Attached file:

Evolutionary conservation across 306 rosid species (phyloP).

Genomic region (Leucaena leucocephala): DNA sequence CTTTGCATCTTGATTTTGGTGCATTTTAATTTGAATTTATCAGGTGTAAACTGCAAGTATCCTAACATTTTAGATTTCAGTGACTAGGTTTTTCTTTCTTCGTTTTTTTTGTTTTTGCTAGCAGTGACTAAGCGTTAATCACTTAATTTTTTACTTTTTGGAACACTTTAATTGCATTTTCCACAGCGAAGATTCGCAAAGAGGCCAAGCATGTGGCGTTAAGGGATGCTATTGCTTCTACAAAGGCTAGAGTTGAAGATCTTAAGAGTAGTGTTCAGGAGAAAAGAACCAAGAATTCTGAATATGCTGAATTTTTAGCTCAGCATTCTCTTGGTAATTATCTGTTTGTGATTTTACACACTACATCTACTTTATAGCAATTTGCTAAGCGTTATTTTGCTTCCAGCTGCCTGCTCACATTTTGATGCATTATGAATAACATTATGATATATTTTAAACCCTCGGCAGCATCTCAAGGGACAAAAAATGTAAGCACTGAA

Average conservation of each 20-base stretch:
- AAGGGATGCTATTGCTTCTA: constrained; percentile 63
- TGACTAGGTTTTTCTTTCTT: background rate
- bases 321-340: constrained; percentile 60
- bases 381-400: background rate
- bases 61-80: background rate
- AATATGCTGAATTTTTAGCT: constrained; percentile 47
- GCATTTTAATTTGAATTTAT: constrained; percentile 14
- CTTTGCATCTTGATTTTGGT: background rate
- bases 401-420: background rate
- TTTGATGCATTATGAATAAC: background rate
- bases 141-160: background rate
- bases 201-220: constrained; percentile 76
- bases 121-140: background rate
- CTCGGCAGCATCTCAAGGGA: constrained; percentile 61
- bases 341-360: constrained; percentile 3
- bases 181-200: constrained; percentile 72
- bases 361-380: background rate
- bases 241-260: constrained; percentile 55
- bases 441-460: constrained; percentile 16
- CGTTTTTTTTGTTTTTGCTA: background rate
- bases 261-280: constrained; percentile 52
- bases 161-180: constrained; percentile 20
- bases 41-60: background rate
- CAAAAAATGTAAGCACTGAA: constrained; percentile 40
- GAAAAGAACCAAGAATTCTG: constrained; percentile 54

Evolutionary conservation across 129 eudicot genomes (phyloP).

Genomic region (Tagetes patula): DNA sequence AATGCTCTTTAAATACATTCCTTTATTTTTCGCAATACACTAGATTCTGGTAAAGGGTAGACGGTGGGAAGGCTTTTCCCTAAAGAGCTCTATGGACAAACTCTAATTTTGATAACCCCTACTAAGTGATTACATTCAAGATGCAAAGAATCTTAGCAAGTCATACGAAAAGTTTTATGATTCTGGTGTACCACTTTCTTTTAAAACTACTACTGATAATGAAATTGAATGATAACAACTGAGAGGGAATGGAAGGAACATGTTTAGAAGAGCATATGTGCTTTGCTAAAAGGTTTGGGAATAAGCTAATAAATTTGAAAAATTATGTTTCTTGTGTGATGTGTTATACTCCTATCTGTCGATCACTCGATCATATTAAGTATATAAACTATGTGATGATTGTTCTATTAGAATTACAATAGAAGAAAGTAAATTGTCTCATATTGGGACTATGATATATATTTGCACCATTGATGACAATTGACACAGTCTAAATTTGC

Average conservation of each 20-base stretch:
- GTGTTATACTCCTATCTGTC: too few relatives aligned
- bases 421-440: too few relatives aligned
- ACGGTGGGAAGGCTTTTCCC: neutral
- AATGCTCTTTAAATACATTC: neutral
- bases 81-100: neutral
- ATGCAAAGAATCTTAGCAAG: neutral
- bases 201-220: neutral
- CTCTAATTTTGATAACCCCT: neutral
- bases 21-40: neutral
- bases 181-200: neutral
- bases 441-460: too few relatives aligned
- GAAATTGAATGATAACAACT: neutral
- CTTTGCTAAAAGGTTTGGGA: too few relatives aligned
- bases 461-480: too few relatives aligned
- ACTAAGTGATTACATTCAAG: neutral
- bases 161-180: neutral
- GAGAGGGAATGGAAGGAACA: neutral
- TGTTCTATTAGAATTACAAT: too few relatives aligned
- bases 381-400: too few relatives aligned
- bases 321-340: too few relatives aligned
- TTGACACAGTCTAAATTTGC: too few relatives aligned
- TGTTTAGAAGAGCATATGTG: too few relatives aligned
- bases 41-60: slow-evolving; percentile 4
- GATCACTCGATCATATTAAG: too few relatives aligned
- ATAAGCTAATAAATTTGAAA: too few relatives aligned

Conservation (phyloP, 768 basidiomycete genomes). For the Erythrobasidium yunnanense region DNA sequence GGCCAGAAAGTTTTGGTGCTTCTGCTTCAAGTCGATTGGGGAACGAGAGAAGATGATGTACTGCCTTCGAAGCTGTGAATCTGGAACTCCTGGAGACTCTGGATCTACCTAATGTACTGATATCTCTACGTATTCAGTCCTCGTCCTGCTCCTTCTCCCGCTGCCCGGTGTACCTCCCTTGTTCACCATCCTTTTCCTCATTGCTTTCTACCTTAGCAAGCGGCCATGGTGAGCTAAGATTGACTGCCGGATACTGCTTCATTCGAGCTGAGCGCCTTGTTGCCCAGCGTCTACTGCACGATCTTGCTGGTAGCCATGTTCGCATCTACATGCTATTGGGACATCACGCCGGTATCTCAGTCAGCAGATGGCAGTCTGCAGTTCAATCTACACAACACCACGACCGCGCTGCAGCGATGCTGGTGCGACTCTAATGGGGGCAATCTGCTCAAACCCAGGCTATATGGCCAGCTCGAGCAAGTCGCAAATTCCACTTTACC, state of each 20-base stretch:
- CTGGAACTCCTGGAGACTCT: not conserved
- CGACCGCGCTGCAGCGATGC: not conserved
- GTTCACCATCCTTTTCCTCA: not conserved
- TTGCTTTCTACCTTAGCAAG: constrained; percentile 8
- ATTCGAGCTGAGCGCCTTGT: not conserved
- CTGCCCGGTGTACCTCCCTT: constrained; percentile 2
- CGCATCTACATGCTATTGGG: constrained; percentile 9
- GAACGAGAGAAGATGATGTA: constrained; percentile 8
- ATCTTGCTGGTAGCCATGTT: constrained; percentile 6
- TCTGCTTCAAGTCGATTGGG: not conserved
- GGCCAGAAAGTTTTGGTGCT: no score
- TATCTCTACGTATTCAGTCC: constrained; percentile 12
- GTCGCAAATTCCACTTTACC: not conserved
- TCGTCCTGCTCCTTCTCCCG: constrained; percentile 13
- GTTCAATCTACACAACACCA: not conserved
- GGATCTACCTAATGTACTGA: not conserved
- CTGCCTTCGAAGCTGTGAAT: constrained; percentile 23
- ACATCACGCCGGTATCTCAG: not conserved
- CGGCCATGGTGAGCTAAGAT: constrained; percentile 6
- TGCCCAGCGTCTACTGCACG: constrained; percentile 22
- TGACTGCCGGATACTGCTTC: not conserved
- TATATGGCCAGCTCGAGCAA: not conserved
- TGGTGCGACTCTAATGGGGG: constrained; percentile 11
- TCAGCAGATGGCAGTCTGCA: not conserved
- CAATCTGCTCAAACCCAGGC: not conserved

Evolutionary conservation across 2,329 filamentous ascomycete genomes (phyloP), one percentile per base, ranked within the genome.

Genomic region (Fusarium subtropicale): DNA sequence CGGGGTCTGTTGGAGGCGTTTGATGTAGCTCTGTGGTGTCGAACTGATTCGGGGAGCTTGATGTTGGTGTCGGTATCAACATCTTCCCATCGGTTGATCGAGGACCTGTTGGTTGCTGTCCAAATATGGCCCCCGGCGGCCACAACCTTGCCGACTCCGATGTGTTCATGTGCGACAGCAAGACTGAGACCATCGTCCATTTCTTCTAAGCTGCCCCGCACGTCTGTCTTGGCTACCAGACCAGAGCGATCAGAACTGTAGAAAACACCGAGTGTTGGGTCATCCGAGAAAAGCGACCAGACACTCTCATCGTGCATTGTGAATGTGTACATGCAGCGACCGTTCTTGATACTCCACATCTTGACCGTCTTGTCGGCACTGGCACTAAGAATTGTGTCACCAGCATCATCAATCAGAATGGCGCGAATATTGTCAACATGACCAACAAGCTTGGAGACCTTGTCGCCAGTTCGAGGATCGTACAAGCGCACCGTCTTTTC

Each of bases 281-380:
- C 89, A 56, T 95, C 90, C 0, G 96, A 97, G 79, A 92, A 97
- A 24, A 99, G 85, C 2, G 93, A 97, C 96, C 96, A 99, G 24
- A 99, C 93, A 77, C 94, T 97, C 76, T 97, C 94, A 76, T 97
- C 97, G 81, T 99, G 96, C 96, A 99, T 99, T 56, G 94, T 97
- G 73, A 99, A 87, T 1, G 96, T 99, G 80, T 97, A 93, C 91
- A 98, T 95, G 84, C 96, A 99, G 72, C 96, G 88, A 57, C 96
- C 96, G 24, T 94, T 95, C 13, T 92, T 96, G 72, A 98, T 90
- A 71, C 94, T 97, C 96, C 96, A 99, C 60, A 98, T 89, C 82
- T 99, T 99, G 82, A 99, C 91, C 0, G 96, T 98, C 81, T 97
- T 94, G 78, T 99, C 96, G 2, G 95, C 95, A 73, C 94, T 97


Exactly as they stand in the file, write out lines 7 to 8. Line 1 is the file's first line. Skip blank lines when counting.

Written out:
- bases 381-400: background rate
- bases 61-80: background rate